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Analyzing the aging brain offers hope for dementia

Yale Medicine Magazine, 2022 Issue 168 More than skin deep
by Kraines, Katherine L.


Researchers at Yale School of Medicine are using novel imaging technologies to ‘see’ neurodegeneration and better understand the process.

Living a long, healthy life is the goal for most people, but longevity has its own risks. Few of these risks loom as large as losing memory and the ability to reason—the chief symptoms of dementia. Alzheimer’s disease and other dementias affect 6.2 million Americans, of whom 72% are age 75 or older. And of those aged 65 and older, 11.3% have Alzheimer’s dementia.

While researchers have figured out how to diagnose Alzheimer’s disease (the most common form of dementia) through the presence of tau protein and amyloid plaques, they do not know whether these characteristics are results or causes of the disease. The source of other dementias remains similarly mysterious.

Yale School of Medicine researchers are investigating the diverse processes involved in dementia and are finding new and complex interactions. They hope that research will yield opportunities for treatments that could delay or mitigate the devastating effects of Alzheimer’s disease, perhaps within the next decade.

Jaime Grutzendler, MD, the Dr. Harry M. Zimmerman and Dr. Nicholas and Viola Spinelli Professor of Neurology and Neuroscience and the director of the Center for Experimental Neuroimaging, leads a team at the Grutzendler Lab that studies the mechanisms of dementia. “Many things happen with aging, including vascular disease, myelin disruption, and the accumulation of abnormal proteins inside and outside the cell. There is a complex interplay between different pathological processes that eventually lead to dementia,” said Grutzendler. “After a certain age, everybody has a mixture of these pathologies, rather than one pure type of pathology.”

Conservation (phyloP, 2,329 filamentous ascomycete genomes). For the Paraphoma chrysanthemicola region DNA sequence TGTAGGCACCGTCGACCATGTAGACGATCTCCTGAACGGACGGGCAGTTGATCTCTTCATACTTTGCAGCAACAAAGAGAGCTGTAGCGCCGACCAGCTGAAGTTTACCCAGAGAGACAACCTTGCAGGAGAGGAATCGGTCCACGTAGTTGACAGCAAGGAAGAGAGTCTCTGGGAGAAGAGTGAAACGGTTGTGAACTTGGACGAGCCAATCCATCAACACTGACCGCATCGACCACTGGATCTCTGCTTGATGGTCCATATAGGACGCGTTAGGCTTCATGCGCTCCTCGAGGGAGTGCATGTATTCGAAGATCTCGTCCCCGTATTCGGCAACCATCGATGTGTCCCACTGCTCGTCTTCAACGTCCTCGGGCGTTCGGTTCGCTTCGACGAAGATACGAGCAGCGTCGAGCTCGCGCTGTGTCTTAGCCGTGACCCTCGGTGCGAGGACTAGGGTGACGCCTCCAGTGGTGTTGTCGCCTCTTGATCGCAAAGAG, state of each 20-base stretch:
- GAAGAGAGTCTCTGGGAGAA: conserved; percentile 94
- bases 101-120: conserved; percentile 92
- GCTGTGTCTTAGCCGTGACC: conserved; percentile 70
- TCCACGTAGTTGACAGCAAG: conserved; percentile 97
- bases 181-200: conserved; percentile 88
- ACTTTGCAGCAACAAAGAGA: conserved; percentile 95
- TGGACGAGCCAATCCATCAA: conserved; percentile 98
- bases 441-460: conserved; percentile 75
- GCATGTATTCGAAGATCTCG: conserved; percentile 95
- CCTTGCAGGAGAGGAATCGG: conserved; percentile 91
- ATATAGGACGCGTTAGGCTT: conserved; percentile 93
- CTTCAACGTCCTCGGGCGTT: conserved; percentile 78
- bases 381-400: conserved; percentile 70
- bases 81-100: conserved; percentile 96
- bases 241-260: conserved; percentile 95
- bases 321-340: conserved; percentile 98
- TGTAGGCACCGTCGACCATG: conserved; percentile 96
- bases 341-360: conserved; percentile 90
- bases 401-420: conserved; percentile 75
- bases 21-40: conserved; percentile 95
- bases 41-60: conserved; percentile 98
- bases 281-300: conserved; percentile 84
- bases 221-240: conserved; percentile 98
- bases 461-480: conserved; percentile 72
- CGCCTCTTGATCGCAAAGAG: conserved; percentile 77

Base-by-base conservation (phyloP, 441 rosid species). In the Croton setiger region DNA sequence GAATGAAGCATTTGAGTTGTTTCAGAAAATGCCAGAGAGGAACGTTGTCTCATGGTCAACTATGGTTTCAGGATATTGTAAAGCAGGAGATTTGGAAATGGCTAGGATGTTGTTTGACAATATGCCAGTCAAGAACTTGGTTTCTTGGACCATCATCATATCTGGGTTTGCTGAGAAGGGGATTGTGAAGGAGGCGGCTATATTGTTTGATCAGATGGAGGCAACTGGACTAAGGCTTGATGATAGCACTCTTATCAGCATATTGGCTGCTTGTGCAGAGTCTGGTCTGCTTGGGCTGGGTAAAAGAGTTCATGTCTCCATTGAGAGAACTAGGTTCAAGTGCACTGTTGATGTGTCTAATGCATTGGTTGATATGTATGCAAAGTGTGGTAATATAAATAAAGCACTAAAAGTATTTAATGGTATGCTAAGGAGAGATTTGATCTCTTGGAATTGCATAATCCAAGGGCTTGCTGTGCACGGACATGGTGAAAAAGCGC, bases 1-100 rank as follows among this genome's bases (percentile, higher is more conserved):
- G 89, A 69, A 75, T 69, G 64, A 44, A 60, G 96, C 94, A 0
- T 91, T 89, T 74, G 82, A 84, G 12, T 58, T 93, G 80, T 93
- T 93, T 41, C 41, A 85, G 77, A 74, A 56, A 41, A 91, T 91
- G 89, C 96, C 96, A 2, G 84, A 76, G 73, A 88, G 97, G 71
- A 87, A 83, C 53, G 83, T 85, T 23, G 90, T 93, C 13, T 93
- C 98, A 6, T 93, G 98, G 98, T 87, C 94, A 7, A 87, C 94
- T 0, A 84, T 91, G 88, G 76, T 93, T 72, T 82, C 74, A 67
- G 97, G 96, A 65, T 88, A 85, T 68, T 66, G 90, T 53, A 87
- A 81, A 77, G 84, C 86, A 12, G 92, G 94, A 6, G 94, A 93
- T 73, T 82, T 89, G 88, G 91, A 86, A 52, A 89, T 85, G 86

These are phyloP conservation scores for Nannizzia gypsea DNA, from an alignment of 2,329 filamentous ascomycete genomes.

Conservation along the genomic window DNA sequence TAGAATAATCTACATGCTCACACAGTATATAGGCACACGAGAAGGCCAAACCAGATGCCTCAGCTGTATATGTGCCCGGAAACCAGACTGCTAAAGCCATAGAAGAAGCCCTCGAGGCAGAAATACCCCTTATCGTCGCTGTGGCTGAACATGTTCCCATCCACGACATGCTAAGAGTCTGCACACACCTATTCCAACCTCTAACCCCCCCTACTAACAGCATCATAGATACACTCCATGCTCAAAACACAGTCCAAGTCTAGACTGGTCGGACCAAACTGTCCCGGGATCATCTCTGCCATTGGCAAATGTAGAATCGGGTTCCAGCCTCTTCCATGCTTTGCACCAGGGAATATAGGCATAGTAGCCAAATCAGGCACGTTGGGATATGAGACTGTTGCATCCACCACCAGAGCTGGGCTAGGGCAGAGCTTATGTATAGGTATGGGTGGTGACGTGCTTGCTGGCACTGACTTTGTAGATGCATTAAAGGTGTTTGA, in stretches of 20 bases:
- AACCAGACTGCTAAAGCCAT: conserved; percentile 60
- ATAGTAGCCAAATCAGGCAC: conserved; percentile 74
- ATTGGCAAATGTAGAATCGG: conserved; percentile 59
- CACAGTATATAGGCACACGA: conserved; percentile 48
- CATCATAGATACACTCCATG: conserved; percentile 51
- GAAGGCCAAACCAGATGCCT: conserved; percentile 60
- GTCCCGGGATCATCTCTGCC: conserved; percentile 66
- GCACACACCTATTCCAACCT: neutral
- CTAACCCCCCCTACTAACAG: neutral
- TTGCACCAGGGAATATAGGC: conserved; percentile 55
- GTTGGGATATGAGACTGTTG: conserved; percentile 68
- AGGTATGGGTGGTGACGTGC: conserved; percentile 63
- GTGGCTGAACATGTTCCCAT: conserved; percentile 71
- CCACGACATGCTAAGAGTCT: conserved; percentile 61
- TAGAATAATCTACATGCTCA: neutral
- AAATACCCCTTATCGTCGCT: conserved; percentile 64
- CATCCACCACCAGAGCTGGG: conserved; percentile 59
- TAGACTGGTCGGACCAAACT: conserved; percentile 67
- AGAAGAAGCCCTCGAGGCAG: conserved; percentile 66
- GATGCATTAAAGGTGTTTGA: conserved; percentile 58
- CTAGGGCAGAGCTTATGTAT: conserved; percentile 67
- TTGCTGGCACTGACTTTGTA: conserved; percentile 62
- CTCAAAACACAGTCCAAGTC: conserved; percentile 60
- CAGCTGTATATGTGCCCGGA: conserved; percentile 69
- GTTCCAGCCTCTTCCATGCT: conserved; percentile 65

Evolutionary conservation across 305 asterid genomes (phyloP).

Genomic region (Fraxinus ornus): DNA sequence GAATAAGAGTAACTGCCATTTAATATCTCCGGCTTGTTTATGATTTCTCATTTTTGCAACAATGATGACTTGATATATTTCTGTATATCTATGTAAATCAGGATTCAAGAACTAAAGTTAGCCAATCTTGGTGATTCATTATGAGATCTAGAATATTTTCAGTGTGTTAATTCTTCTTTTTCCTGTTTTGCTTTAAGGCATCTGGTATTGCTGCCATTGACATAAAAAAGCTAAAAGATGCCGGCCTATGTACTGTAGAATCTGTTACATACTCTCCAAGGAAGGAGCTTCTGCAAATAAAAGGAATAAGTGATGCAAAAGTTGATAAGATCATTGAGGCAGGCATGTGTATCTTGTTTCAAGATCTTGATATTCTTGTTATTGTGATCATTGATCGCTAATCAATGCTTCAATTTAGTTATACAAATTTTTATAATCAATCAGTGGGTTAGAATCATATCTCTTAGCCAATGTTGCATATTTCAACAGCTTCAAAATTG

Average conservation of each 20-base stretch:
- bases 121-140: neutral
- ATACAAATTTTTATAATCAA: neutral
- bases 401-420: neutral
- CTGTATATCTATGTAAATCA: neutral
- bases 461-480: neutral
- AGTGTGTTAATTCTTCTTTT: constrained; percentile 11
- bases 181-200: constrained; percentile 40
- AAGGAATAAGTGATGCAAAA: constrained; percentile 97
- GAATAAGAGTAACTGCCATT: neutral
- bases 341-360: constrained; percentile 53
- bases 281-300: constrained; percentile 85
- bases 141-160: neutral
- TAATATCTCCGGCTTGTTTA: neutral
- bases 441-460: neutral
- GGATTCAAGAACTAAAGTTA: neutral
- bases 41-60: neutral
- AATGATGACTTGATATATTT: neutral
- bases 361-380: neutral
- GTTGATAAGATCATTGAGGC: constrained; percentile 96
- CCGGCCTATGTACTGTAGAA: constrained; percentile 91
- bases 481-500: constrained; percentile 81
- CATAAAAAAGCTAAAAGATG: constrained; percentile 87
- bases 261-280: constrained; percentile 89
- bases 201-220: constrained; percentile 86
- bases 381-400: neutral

The Grutzendler Lab focuses on three areas of technical innovation: microscopy; methods for manipulating, labeling, and separating cells in vivo; and therapeutics. “All of these tools allow us to understand and potentially manipulate the process,” Grutzendler said. “[Brain] processes are multifactorial. By developing subtle ways to manipulate the system to initiate certain processes, we can better determine what comes first and what is a consequence.”

Watching the brain wash itself

The lab uses imaging to observe live models of cellular injury or repair as they occur, much like examining a crime scene video for clues. “A major problem is understanding neurodegeneration in the brain. We can’t know what happens with aging without clearly seeing who the players are, what’s dying, when it died, and how it’s removed,” said Eyiyemisi Damisah, MD, an assistant professor of neurosurgery who works in Grutzendler’s lab. “When I joined the lab, I wanted to see if it was possible to kill a single cell in a live brain and observe what happens.”

To accomplish this task, Grutzendler’s team developed a technique called two-photon chemical apoptotic targeted ablation (2Phatal), which uses focal illumination with a femtosecond-pulsed laser to bleach a specific dye, H33342, that binds to the DNA of a single cell. This photobleaching causes the cell to die without damaging the cells around it. The researchers then observe how the cells around the dead cell compensate, and which cells remove pieces of the dead cell. This process, in essence, is how the brain removes its cellular garbage.